While Lee's projects appear quite dissimilar from each other, there is a common thread among all of the subcultures she portrayed. Many individuals she portrayed belong to unique groups clustered around lower Manhattan, the area where the artist makes her home. Also, each group has a distinctive dress code that functions both as a boundary and a connection between the members of their community. Her projects highlights Lee's underlying concept of how other people make her a certain kind of person and the influence of inner relationships on the idea of identity.[8] Lee continues to question the concepts of identity and social behavior; she believes that 'essentially life itself is a performance. When we change our clothes to alter our appearance, the real act is the transformation of our way of expression- the outward expression of our psyche.' [2] The artist claims that when she shows her work, she prefers presenting a number of photographs together, since they are all connected. For instance, 'The Punk Project has to be with The Yuppie Project, The Lesbian Project and other projects. That are what makes The Punk Project really look punk. The projects support and define one another. I don't necessarily see a sequence in my own work, and my images don't have an order, but people can make up their own story when they see my work.' [3]

With Projects, a series of photos that brought her to fame after exhibiting at art exhibitions and fairs in 1998, Lee transformed herself into a "mix" of clothing, makeup and makeup. hairstyles, dyeing salon, multicolor contact lenses, dance exercises ..., to penetrate completely different environments: tourists, girls, retirees, etc ... and posed poses with their new acquaintances.[9]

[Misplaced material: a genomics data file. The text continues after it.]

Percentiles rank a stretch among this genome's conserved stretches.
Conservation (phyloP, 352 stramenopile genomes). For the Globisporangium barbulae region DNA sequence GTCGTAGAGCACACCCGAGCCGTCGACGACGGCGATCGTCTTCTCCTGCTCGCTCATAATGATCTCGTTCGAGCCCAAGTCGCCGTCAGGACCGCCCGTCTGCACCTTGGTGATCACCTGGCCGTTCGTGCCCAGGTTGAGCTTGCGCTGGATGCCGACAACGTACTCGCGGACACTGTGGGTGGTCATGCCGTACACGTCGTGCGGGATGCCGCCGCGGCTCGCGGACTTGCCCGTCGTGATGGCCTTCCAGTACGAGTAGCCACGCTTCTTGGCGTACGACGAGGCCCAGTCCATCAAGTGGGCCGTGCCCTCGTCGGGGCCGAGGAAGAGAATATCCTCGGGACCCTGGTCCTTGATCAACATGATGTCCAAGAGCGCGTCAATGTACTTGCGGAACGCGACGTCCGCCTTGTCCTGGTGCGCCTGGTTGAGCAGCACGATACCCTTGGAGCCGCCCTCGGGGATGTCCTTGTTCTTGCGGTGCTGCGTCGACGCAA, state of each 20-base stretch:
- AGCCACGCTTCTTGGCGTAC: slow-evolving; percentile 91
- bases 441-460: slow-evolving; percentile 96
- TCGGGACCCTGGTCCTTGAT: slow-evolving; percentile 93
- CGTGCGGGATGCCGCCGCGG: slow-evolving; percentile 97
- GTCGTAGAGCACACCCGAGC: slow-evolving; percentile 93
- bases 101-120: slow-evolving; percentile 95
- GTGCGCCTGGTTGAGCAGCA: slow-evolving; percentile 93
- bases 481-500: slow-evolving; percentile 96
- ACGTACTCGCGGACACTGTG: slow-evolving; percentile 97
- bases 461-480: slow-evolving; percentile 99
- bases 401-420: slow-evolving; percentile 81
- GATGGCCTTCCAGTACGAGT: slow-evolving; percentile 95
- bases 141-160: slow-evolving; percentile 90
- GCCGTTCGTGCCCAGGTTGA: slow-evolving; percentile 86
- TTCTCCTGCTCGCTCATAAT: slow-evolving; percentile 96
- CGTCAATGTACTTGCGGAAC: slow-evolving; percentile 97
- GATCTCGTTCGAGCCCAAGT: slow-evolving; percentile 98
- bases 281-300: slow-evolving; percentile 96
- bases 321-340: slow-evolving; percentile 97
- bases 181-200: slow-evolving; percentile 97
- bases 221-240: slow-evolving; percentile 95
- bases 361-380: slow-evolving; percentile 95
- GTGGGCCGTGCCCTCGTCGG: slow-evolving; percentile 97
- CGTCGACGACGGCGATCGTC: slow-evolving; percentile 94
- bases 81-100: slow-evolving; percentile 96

It is argued that The Yuppie Project (1998) is the most significant of Lee’s series. Lee immersed herself in the world of young Wall Street professionals and the resulting photographs emphasize whiteness as a race. The Yuppie Project highlights how white people rarely acknowledge their own race by documenting wealthy white men in a business setting. Whiteness is represented in two key ways, one being the affluence of these young business men. The other is the exclusivity and alienation. Though the subjects of this project are not overtly bigoted, Lee could not fully integrate into the group. Unlike other projects of the series in which Lee is almost indistinguishable from her new clique, Lee stands out in the photographs of the The Yuppy Project. [10]


A more recent series by Lee, entitled Parts (2002–2005) uses images of Lee posing in different settings with a male partner, cropped to make it impossible to directly see who she is with,[11][12] leaving only a trace, such as an arm or a foot. This picture sets the focus completely on Lee, which suggests that her identity also changes after each emotional relationship. Lee said "When I first met, everyone said, 'Oh, you are different from what I think.'

In her most recent project, an hour-long film, Lee takes full advantage of that embarrassment. In 2006 Lee released the film, A.K.A. Nikki S. Lee. The project, described as a "conceptual documentary," alternates segments presenting Lee as two distinct personalities, a reserved academic and an outgoing socialite. It had its premiere at the Museum of Modern Art in New York, October 5–7, 2006.[13] The film appears to be a true Nikki documentary, a young woman who is serious about making a second documentary about herself. Nikki No. 2, an impulsive personality, flaunts in the photo. But as Lee explained in an interview: "Nikki number one should be Nikki, and Nikki number two should be fake. But both are Nikki fake."[14] Through this work, she aims to point out the interesting concept of showing reality and non-reality at the same time.